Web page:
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The FERS Supplement (Everything You Need to Know)

Have you ever put twenty bucks in your pocket and forgotten it was in there? Then you are wearing those pants again and you reach in the pocket and there is your twenty-dollar bill!

It is a great feeling, but what if that happened with your federal retirement? What if you found out you get more money than you thought? Many federal workers don’t understand the FERS supplement and what it means to them.

It means you can get extra money during part of your retirement. Keep reading to find out all you need to know about the FERS supplement and see if you are eligible to receive it. 

What Is FERS Supplement?

The Federal Early Retirement Supplement (FERS) is for federal employees who retire before they reach the age of 62. It is one part of the total federal retirement package.

The benefit can last multiple years depending on when you retire from federal work. 

If you retire at 58 and are fully eligible, you will get the FERS supplement for four years. If you retire at 61, you can receive the supplement until you reach 62.

The supplement stops the month of your birthday when you reach 62. Some estimates say that half of all Federal employees will be eligible for FERS when they retire. 

Alternate Names

One of the most confusing parts of FERS for some people is they hear all kinds of names for it. There are many different names, but they all refer to the same program.

You understand the federal government’s desire to make things confusing! Here are the common names for FERS:

  • The Social Security Supplement
  • The Special Retirement Supplement (SRS)
  • The Annuity Supplement
  • The FERS Supplement

No matter the name, all of these refer to the same program that is available for all federal employees. 

Purpose of FERS

The FERS social security supplement provides income until the retiree reaches the minimum retirement age of Social Security. This means at 62 the FERS supplement stops.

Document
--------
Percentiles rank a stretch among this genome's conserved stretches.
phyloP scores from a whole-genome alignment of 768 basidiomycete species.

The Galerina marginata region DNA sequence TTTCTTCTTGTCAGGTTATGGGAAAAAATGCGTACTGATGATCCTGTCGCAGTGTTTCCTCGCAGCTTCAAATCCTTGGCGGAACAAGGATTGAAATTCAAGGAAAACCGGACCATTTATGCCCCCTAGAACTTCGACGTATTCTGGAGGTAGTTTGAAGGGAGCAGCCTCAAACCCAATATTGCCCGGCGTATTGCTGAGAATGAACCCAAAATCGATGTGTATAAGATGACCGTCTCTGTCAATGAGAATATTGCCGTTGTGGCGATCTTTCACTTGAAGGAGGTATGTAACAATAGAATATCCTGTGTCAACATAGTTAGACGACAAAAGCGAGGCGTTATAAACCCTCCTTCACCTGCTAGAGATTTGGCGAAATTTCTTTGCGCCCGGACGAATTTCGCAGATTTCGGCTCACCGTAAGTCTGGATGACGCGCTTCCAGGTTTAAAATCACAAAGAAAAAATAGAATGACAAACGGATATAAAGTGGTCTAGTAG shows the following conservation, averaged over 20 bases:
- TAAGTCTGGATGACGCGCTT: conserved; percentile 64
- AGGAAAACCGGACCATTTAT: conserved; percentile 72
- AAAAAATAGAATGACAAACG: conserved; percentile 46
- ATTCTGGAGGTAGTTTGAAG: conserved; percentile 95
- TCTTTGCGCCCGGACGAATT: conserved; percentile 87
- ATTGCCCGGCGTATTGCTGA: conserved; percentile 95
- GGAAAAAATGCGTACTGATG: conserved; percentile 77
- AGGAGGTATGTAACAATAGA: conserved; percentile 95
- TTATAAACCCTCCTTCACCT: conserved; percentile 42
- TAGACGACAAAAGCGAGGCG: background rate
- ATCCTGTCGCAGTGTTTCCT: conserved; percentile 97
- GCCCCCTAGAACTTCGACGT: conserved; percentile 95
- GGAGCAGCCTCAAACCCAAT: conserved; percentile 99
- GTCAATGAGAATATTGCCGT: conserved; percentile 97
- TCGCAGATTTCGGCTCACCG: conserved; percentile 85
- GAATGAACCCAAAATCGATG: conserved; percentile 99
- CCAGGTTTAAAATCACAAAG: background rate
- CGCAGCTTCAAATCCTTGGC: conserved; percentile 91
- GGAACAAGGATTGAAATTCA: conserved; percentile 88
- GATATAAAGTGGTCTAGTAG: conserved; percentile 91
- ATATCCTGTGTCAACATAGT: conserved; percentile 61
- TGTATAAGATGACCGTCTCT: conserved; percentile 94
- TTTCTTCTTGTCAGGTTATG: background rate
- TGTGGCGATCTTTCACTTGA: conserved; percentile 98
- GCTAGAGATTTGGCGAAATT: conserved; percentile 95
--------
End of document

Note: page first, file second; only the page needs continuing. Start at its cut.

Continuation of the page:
You don’t have to start taking your Social Security retirement at 62. In fact, many retirees hold off so the SS amount will be higher. Either way, your FERS automatically stops at 62.

Eligibility for the FERS Supplement

The first rule of eligibility is in the first letter of FERS. It is only for federal employees. The FERS supplemental annuity is designated for people who are federal employees only.

Workers who are under the Civil Service Retirement System (CSRS) are not eligible for the FERS supplement.

You must also have a normal immediate retirement. You cannot have a minimum retirement age (MRA) + 10. You must have 30 years of creditable service to meet the MRA.

You can also have 20 years of service if you retire at 60 years of age. If you retire at 62 or after, you don’t get the FERS annuity supplement.  

Employees who must retire early will find that FERS is a big benefit to their retirement. Here are some of the employees affected:

  • Federal Firefighters
  • Federal Law Enforcement Officers
  • Air Traffic Controllers
  • Nuclear Materials Couriers

These positions and ones like it can even start using their FERS earlier than others based on their specific mandated retirement age.

How to Figure Out Your FERS Supplement

Calculating the exact amount of your FERS social security supplement is hard to do. Social Security has published a way to calculate the exact amount yourself. Most people prefer to use a simple formula that gives them a good estimate.

  • Years of Credible Service/40 X Your SS benefits at 62 = Est. FERS Supplement

Once you understand how to get the numbers, the formula is an easy one to use. 

Years of Credible Service

Credible service years are those that count towards your federal retirement. Some military service counts if it was a time when you had military leave with pay. It also counts if you had leave without pay from civilian service.